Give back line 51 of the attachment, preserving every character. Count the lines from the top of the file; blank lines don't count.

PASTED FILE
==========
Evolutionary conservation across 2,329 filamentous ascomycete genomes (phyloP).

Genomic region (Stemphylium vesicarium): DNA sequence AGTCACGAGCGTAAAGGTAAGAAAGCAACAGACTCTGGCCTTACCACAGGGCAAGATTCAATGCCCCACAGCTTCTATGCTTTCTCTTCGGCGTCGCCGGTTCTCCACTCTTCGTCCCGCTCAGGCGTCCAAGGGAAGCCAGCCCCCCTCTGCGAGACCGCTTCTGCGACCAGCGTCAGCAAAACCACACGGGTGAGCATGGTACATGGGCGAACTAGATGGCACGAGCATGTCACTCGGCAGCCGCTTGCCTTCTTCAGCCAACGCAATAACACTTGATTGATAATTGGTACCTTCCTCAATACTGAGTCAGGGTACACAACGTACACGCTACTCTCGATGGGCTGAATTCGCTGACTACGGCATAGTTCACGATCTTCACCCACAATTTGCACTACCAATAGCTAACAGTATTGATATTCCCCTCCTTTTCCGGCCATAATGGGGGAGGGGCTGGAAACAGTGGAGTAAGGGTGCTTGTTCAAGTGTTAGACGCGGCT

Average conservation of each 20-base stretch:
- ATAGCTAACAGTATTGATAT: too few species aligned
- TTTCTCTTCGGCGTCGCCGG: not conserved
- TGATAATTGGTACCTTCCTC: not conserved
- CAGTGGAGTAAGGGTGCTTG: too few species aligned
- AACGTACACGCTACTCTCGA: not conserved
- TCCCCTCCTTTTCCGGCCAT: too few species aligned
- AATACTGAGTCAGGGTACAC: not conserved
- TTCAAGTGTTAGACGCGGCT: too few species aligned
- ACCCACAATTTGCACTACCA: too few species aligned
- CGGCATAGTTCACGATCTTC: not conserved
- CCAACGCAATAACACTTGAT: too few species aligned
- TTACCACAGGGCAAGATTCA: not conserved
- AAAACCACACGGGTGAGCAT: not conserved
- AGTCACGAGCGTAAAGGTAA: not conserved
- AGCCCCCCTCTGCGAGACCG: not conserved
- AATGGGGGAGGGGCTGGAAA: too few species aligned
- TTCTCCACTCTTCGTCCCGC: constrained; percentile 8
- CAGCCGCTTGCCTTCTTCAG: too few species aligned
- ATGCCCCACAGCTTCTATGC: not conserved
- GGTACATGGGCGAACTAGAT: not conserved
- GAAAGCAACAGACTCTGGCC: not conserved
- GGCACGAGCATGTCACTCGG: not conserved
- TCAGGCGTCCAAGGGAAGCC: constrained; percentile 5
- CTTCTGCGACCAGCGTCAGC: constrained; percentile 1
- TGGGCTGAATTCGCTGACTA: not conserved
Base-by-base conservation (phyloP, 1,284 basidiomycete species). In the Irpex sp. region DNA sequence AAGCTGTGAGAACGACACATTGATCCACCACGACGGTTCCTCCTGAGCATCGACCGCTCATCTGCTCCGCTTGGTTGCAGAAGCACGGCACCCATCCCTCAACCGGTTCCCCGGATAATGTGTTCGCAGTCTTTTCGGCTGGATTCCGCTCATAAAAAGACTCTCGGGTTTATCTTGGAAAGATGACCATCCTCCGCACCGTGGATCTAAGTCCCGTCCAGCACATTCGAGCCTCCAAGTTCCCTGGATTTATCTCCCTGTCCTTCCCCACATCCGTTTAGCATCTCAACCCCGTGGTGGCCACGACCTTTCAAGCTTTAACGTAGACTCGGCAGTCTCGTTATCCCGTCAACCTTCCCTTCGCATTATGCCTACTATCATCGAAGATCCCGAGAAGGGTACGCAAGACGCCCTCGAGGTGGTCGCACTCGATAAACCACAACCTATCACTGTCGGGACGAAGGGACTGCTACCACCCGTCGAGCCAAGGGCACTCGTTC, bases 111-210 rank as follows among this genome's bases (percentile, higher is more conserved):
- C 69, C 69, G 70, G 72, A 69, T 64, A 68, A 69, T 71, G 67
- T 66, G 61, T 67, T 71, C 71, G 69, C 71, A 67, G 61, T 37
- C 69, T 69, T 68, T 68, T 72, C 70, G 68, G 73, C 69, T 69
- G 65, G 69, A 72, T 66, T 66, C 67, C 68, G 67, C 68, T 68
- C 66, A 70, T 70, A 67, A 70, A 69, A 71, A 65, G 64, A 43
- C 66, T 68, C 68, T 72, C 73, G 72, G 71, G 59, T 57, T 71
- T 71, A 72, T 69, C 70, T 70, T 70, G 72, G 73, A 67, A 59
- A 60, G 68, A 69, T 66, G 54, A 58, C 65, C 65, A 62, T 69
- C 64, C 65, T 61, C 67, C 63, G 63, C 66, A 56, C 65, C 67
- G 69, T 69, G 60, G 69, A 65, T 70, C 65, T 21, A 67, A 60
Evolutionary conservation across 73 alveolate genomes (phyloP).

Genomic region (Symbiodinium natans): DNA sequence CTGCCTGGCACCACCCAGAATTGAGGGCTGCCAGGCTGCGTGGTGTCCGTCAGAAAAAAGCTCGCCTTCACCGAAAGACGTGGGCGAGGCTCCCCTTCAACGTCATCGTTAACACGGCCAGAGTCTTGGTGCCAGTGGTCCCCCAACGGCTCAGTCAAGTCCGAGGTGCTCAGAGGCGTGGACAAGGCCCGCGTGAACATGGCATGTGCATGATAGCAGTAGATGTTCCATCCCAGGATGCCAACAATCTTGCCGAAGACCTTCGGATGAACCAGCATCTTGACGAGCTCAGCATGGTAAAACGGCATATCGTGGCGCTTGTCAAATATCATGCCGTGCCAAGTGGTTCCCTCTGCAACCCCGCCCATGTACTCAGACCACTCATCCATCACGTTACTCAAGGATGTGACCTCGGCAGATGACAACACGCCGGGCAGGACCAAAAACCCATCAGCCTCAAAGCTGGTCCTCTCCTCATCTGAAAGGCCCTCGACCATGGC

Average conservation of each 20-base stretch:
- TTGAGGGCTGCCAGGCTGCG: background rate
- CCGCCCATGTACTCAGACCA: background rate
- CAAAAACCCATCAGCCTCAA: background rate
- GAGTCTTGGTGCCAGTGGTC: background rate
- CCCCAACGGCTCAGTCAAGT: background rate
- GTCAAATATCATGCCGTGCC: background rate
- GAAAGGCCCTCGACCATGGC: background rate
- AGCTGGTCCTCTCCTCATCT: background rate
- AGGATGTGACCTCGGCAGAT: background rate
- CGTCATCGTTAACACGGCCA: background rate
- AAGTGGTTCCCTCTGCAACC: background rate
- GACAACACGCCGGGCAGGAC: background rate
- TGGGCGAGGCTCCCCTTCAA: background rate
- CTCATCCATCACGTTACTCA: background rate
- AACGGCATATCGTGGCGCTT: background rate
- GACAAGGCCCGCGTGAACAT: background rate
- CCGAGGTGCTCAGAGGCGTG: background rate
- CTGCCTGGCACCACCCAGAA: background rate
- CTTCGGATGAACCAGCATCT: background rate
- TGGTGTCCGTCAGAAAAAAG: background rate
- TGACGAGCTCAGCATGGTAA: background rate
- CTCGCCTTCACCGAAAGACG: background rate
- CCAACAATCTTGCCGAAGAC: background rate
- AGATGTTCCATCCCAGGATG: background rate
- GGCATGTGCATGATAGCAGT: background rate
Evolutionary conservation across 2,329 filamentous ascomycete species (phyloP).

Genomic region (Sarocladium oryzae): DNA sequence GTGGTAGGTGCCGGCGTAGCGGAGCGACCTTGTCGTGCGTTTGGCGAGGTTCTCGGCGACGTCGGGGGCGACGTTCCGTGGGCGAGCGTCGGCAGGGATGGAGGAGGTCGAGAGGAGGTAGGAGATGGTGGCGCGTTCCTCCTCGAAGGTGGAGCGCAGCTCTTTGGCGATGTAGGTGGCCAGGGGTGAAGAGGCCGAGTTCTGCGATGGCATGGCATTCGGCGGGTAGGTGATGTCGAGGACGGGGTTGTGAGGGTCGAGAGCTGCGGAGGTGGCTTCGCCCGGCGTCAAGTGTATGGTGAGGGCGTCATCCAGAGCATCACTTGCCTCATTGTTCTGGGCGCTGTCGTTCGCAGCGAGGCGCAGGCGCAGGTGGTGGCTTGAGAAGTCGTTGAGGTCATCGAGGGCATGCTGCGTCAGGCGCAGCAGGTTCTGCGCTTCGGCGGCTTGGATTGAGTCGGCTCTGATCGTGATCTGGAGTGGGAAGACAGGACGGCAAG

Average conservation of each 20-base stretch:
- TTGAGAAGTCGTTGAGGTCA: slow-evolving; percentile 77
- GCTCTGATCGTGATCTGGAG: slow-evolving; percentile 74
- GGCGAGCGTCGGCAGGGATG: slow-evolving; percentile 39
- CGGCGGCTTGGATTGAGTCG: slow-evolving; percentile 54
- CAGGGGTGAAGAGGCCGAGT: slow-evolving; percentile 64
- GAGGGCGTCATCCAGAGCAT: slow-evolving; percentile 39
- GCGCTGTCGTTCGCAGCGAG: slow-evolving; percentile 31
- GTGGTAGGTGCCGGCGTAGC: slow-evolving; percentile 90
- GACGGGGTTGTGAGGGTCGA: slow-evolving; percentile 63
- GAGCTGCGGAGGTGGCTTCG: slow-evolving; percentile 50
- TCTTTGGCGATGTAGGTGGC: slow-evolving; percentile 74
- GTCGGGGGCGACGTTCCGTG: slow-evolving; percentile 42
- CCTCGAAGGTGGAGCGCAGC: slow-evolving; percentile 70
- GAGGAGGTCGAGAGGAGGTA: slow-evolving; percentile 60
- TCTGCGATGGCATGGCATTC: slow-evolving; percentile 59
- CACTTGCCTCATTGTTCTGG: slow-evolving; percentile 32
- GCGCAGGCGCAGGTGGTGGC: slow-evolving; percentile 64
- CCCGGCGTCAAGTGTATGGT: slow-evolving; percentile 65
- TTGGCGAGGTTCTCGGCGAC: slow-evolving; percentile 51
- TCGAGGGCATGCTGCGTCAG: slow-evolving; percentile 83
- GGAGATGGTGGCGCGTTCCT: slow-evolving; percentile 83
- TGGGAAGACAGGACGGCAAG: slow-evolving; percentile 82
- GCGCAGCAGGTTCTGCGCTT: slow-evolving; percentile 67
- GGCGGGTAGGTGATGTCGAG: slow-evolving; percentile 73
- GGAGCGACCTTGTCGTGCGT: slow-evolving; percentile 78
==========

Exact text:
- AGGATGTGACCTCGGCAGAT: background rate